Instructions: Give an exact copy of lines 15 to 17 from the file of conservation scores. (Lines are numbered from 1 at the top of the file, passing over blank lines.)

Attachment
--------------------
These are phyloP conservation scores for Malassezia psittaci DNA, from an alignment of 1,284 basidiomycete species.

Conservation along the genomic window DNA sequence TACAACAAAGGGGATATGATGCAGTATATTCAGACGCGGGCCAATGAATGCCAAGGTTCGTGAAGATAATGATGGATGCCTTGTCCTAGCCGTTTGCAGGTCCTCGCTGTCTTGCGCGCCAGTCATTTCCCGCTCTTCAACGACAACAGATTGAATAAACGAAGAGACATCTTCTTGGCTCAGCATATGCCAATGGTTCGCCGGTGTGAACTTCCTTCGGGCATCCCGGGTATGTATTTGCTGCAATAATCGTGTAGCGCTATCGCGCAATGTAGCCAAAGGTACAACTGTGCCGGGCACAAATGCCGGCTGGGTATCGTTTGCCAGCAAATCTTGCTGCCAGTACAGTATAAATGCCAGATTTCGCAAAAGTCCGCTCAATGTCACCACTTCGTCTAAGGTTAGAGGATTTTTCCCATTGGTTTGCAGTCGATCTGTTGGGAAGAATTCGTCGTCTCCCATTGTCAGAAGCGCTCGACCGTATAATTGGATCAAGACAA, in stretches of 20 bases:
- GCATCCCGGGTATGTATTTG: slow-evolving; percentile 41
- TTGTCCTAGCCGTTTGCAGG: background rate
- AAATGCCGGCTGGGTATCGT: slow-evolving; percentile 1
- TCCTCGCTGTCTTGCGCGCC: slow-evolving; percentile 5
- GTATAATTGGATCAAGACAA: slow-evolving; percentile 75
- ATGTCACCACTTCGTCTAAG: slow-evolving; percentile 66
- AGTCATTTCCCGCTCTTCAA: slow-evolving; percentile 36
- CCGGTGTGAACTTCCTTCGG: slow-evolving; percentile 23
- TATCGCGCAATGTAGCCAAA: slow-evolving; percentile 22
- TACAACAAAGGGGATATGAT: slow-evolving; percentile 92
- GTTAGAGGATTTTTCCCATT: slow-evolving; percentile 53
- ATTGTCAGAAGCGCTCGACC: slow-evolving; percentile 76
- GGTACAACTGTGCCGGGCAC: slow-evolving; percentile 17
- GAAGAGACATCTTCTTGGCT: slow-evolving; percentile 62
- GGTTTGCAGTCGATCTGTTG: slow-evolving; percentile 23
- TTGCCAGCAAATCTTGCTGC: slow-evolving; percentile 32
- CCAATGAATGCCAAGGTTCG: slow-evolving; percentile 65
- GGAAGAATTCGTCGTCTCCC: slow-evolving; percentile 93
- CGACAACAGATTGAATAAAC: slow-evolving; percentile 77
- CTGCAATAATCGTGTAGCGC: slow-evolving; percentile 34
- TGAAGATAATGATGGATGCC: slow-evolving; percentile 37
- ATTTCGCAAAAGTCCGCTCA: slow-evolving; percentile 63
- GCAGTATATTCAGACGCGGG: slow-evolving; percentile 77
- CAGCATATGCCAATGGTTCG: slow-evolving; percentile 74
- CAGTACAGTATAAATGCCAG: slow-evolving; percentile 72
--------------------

- GGTACAACTGTGCCGGGCAC: slow-evolving; percentile 17
- GAAGAGACATCTTCTTGGCT: slow-evolving; percentile 62
- GGTTTGCAGTCGATCTGTTG: slow-evolving; percentile 23